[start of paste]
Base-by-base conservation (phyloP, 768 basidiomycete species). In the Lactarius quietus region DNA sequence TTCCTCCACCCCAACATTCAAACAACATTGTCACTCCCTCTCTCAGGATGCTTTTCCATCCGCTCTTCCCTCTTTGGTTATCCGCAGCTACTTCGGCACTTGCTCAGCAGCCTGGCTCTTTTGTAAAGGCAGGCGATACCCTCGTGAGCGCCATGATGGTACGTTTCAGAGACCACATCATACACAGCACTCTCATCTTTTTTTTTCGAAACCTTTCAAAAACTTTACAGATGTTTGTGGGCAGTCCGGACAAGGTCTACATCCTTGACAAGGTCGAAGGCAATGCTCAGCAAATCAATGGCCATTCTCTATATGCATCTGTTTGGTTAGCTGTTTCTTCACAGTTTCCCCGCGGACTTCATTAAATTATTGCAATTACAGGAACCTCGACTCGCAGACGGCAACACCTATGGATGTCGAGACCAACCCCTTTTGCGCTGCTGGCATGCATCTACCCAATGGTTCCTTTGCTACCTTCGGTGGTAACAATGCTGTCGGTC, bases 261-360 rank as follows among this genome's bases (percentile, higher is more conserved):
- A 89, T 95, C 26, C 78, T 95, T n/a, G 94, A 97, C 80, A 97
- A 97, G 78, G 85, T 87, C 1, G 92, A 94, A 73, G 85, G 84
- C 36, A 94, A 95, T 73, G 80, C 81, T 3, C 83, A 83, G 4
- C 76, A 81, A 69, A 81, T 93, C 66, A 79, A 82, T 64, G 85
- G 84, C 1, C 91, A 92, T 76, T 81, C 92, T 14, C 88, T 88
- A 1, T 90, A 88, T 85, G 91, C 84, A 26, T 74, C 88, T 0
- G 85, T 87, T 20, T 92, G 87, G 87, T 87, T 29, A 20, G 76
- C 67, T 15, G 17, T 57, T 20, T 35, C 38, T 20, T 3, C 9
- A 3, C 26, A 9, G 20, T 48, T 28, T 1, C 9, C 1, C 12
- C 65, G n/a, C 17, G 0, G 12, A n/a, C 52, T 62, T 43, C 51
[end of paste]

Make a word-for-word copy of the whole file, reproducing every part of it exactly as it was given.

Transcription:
Base-by-base conservation (phyloP, 768 basidiomycete species). In the Lactarius quietus region DNA sequence TTCCTCCACCCCAACATTCAAACAACATTGTCACTCCCTCTCTCAGGATGCTTTTCCATCCGCTCTTCCCTCTTTGGTTATCCGCAGCTACTTCGGCACTTGCTCAGCAGCCTGGCTCTTTTGTAAAGGCAGGCGATACCCTCGTGAGCGCCATGATGGTACGTTTCAGAGACCACATCATACACAGCACTCTCATCTTTTTTTTTCGAAACCTTTCAAAAACTTTACAGATGTTTGTGGGCAGTCCGGACAAGGTCTACATCCTTGACAAGGTCGAAGGCAATGCTCAGCAAATCAATGGCCATTCTCTATATGCATCTGTTTGGTTAGCTGTTTCTTCACAGTTTCCCCGCGGACTTCATTAAATTATTGCAATTACAGGAACCTCGACTCGCAGACGGCAACACCTATGGATGTCGAGACCAACCCCTTTTGCGCTGCTGGCATGCATCTACCCAATGGTTCCTTTGCTACCTTCGGTGGTAACAATGCTGTCGGTC, bases 261-360 rank as follows among this genome's bases (percentile, higher is more conserved):
- A 89, T 95, C 26, C 78, T 95, T n/a, G 94, A 97, C 80, A 97
- A 97, G 78, G 85, T 87, C 1, G 92, A 94, A 73, G 85, G 84
- C 36, A 94, A 95, T 73, G 80, C 81, T 3, C 83, A 83, G 4
- C 76, A 81, A 69, A 81, T 93, C 66, A 79, A 82, T 64, G 85
- G 84, C 1, C 91, A 92, T 76, T 81, C 92, T 14, C 88, T 88
- A 1, T 90, A 88, T 85, G 91, C 84, A 26, T 74, C 88, T 0
- G 85, T 87, T 20, T 92, G 87, G 87, T 87, T 29, A 20, G 76
- C 67, T 15, G 17, T 57, T 20, T 35, C 38, T 20, T 3, C 9
- A 3, C 26, A 9, G 20, T 48, T 28, T 1, C 9, C 1, C 12
- C 65, G n/a, C 17, G 0, G 12, A n/a, C 52, T 62, T 43, C 51